One of the things I admire about the British section of Amnesty International is its commitment to opposing violence against women.
In the past, subjects such as domestic violence, rape and sex trafficking were not always regarded as an integral part of the human rights agenda, and Amnesty's decision to highlight them was brave as well as controversial. I am delighted to have been asked to speak at and chair meetings for the human rights organisation, and sorry that I now have to join critics who accuse it of very poor judgement.
Amnesty's mistake is simple and egregious, allowing its name to be associated with an individual who has publicly expressed admiration for an Islamist movement which denies women's rights. It has compounded that error by its treatment of a dissenting member of staff; last weekend, Amnesty's international secretariat suspended the head of its gender unit, Gita Sahgal, after she voiced concern about the British section's links with a former detainee at Guantanamo Bay, Moazzam Begg. Since his release from Guantanamo, Begg has campaigned forcefully against it. He has written a book about his experiences, speaks fluently on TV and radio, and is a director of an organisation called Cageprisoners Ltd. Sahgal does not deny that Begg and other prisoners were treated dreadfully and she has consistently opposed "the illegal detention and torture of Muslim men at Guantanamo Bay and during the so-called War on Terror".
What worries her is the assumption among some of her Amnesty colleagues that Begg is "not only a victim of human rights violations but a defender of human rights" (my italics). Sahgal raised the issue in two memos before her concerns became public at the weekend. But what she has identified is too important to be dismissed as an internal matter, namely an intellectual incoherence which isn't confined to the higher echelons of a single human rights organisation.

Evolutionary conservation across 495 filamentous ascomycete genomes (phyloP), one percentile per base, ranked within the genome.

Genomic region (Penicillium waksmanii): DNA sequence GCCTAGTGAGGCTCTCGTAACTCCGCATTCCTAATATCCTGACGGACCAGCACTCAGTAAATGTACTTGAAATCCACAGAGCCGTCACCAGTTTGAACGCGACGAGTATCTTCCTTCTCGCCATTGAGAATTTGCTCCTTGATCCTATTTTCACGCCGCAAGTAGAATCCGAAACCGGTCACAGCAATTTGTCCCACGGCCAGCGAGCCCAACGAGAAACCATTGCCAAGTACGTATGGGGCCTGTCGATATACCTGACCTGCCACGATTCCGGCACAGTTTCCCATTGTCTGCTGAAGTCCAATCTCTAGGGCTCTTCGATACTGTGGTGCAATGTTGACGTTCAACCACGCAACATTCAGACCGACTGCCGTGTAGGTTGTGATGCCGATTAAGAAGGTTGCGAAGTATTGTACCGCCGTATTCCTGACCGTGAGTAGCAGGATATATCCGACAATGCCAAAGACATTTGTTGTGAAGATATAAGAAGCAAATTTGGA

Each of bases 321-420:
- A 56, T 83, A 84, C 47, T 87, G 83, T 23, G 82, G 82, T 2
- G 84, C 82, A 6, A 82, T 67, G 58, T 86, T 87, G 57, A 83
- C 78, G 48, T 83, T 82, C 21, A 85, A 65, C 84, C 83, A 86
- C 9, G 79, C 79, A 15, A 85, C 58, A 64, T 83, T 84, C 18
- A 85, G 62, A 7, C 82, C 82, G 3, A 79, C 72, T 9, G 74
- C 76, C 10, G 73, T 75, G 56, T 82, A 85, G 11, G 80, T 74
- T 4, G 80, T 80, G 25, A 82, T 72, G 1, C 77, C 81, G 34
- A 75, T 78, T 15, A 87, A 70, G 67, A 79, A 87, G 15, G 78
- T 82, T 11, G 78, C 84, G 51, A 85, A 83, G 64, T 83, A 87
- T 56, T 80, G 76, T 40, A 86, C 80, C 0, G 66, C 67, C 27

The thinking goes like this: someone who has suffered terrible human rights abuses must necessarily be opposed to similar abuses against others. It's a nice idea but history tells us it's wrong; today's prisoners of conscience may turn out on release to be doughty campaigners for human rights, but they might just as easily become tomorrow's apologists for extremism.
Let's return now to Begg. In 2001, he took his wife and children to live in Afghanistan, then under the control of the Taliban. Women scurried from place to place in burkas, risking a beating if a passing Talib spotted an inch of flesh, and could not even speak to a doctor except through a male relative; the horrors of the regime have been brilliantly described in the novel A Thousand Splendid Suns by Khaled Hosseini. In Begg's own book, he describes his interrogation by the CIA who wanted to know why a young man from Birmingham was living in Afghanistan. "I wanted to live in an Islamic state – one that was free from the corruption and despotism of the rest of the Muslim world," was his reply. When they expressed scepticism, he complained: "I knew you wouldn't understand. The Taliban were better than anything Afghanistan has had in the past 25 years."
Begg's enthusiasm for the Taliban is shared by another British Muslim who went to see the regime for himself: "They were amazing people. People who loved Allah. They were soft, kind and humble to the Muslims, harsh against their enemies. This is how an Islamic state should be."
That is the verdict of Omar Khyam, now serving life for his part in a plot to blow up the Bluewater shopping centre and the Ministry of Sound nightclub (chosen, don't forget, because it was likely to be full of "slags" enjoying themselves). Khyam appears on the Cageprisoners website, which says it exists "solely to raise awareness of the prisoners at Guantanamo Bay and other detainees held as part of the War on Terror". He is in illustrious company: the site also lists Abu Qatada – once described by a Spanish judge as Osama bin Laden's spiritual ambassador to Europe – and the notorious preacher of hate, Abu Hamza.
Amnesty protests that "any suggestion that cooperation with any group or individuals has influenced our work on behalf of victims of religiously inspired abuses and violations is simply false". But that isn't the charge against the organisation. What worries its critics is that Amnesty's name is being used to provide a platform, and legitimacy, for a cause inimical to its core values. Qatada, Hamza and Khyam are not prisoners of conscience. The Taliban isn't a little bit misguided about women's rights. Amnesty should consider its reputation – and keep its distance.